Bronze figures stand in a Depression-era bread line at the FDR Memorial in Washington, D.C.
A comparison of population figures and unemployment rates in the states where unemployment is highest and lowest shows that the jobs problem is worst in some of the most populous states—and the situation is not improving.
According to the Bureau of Labor Statistics’ latest report, joblessness increased in August in four of the five states where unemployment was highest. If the situation doesn’t improve in swing states such as Florida, Ohio and Wisconsin, President Obama may be left in the cold in the 2012 presidential election, Salon writer Andrew Leonard predicts. —ARK
The states with the five highest unemployment rates are Nevada (13.4 percent), California (12.1 percent), Michigan (11.2 percent), South Carolina (11.1 percent) and Florida (10.7 percent.) Nevada, California, Michigan and South Carolina all registered unemployment increases in August, compared to July. Florida held even.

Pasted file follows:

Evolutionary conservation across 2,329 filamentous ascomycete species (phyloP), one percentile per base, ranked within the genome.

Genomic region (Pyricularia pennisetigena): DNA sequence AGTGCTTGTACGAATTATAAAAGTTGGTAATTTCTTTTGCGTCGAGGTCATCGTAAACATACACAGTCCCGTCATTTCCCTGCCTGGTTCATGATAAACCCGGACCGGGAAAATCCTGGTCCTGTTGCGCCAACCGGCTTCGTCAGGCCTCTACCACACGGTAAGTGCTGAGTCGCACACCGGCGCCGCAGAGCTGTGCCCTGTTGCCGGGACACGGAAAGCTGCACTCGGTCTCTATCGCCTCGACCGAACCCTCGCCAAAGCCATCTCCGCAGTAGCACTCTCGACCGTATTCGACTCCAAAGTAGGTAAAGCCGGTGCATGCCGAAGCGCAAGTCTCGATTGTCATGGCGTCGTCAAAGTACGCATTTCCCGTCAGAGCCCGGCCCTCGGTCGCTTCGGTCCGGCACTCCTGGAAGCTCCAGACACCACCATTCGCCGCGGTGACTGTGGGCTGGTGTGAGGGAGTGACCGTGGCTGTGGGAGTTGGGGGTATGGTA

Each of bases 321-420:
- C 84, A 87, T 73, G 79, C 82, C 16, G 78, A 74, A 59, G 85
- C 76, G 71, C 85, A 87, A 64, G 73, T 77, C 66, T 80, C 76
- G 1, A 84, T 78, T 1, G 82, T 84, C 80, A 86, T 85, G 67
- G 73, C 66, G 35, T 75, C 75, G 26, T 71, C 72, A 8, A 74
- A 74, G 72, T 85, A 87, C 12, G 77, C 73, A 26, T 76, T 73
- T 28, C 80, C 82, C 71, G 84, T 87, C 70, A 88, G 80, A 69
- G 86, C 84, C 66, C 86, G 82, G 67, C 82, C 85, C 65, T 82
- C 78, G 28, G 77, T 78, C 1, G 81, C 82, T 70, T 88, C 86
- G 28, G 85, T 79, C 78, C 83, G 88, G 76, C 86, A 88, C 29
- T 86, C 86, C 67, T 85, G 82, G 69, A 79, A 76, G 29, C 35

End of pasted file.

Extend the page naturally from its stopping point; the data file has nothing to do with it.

The states with the lowest unemployment rates are North Dakota (3.5 percent), Nebraska (4.2 percent), South Dakota (4.7 percent), New Hampshire (5.3 percent) and Oklahoma (5.6 percent.)
The combined population of the five worst states: 73,864,261.
The combined population of the five best states: 8,380,933.